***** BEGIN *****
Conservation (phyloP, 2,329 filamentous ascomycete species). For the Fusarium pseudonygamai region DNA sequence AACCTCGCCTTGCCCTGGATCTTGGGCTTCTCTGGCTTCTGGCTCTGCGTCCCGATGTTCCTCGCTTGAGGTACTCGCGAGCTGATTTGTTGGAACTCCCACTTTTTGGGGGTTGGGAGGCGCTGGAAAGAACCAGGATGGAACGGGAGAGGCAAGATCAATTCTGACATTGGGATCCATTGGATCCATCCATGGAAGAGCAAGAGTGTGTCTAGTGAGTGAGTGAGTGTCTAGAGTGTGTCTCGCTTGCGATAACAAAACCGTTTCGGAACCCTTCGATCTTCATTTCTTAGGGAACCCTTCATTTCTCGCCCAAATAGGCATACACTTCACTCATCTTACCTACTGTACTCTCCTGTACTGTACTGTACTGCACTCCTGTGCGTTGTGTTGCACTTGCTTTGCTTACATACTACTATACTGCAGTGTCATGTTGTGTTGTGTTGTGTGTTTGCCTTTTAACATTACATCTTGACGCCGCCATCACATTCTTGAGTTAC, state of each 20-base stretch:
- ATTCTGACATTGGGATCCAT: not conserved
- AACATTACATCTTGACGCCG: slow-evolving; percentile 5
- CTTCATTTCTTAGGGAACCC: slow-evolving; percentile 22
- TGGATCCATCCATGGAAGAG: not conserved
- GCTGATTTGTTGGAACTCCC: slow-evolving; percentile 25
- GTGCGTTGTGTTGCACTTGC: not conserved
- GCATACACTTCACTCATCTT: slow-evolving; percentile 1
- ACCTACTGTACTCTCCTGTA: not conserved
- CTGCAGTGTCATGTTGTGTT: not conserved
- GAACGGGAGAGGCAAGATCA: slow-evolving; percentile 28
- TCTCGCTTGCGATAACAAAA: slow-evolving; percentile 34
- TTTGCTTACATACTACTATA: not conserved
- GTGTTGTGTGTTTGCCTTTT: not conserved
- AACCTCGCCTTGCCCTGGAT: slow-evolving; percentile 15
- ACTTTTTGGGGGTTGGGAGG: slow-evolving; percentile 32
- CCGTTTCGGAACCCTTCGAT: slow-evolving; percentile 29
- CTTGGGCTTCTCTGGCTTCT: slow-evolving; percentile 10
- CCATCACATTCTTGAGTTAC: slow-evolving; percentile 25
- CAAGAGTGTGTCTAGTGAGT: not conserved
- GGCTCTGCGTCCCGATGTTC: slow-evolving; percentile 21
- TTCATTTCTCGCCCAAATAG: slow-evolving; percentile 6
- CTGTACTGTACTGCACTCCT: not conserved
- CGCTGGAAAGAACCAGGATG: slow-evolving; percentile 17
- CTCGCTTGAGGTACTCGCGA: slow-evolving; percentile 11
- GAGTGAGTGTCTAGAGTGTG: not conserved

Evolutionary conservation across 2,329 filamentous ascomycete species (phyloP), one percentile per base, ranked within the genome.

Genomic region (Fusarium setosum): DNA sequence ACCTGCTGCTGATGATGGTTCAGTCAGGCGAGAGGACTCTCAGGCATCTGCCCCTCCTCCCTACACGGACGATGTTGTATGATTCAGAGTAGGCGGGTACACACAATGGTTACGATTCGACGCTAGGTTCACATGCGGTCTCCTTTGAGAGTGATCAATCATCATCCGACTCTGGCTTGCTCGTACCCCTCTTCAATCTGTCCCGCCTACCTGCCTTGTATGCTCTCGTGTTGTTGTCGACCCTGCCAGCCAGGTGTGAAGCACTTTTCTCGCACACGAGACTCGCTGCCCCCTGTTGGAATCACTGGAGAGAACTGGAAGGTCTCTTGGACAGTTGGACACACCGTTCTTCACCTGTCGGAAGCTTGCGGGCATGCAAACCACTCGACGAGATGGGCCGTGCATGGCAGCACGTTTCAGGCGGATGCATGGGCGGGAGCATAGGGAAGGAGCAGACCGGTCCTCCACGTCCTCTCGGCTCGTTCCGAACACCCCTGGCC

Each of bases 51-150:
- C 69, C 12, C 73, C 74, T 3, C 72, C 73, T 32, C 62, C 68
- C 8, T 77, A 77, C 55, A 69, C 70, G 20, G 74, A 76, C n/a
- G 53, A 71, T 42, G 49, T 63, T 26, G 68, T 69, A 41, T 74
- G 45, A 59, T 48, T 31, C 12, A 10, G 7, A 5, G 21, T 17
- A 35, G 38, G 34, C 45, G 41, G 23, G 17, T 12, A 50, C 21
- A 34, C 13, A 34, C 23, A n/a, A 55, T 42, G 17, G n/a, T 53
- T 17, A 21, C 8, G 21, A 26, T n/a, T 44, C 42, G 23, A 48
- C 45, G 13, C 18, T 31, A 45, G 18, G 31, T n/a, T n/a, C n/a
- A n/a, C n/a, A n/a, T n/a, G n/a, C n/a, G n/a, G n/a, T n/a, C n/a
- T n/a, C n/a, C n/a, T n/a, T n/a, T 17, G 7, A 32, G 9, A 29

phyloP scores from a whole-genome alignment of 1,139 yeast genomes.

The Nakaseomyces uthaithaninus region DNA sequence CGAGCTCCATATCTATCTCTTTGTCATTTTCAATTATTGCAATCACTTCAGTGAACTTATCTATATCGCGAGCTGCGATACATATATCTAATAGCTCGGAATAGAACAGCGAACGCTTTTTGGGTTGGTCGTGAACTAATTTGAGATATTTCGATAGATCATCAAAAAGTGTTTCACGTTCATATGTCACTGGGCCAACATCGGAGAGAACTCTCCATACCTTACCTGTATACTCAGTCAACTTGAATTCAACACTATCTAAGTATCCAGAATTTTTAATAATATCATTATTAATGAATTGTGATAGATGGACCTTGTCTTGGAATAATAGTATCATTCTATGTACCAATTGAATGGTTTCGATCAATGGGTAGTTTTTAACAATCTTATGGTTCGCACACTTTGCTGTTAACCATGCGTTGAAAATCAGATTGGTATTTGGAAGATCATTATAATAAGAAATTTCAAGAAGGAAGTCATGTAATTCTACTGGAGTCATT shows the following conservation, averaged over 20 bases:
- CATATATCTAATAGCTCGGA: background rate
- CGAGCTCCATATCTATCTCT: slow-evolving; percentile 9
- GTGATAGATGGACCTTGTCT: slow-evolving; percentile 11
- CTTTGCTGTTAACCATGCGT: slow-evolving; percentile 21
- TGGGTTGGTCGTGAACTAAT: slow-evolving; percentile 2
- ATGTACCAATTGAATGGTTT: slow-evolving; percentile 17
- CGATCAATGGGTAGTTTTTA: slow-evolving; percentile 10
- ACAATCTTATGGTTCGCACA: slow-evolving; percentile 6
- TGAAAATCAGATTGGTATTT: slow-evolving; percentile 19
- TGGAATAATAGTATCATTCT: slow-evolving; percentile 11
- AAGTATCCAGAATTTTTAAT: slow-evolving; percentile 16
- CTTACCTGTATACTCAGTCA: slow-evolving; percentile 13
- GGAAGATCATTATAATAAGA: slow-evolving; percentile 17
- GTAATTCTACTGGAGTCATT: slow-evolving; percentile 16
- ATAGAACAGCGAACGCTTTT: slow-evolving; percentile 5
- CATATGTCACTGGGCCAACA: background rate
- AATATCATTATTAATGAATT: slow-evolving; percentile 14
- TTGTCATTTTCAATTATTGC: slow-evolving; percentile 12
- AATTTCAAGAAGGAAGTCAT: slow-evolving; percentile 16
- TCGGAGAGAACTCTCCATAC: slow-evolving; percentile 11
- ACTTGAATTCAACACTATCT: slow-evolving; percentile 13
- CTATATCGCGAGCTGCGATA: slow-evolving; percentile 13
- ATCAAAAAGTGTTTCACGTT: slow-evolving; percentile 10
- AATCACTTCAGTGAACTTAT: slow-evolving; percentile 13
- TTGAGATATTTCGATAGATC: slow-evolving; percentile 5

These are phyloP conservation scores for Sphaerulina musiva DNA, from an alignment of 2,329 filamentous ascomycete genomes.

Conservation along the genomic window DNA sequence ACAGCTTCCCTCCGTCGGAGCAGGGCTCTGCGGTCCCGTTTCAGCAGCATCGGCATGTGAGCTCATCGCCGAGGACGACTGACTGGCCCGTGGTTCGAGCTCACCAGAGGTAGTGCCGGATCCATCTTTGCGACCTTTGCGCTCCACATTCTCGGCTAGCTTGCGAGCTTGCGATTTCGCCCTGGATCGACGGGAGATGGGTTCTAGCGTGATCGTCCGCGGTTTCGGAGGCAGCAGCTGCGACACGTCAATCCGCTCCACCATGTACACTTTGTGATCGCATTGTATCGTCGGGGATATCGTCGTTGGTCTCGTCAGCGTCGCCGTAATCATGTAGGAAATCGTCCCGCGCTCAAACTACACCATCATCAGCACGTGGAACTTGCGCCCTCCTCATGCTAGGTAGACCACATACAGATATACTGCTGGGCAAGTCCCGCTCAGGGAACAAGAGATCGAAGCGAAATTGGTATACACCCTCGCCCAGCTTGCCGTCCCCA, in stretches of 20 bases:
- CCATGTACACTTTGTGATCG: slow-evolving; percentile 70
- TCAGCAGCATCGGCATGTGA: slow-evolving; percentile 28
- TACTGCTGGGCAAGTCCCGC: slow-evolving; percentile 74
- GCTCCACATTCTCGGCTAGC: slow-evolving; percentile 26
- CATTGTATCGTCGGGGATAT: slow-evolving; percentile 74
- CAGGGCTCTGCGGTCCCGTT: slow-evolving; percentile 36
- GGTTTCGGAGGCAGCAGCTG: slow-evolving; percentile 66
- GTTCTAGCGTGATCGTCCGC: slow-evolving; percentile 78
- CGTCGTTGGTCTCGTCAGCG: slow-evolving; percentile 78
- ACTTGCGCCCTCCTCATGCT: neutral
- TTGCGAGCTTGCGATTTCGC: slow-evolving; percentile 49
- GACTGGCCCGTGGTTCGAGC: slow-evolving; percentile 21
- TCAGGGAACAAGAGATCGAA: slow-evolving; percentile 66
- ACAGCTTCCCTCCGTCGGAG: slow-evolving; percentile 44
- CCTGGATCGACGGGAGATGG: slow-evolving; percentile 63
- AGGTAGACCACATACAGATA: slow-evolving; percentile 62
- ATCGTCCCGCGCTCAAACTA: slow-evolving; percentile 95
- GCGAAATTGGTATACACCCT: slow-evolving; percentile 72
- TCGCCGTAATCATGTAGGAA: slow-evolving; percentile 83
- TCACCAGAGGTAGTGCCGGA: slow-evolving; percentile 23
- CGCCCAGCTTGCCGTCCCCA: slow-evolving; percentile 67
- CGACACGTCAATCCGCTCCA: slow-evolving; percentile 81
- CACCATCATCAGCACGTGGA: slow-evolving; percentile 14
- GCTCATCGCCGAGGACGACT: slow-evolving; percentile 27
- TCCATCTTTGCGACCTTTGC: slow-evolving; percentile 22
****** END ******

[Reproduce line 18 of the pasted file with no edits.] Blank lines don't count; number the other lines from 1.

- CTTGGGCTTCTCTGGCTTCT: slow-evolving; percentile 10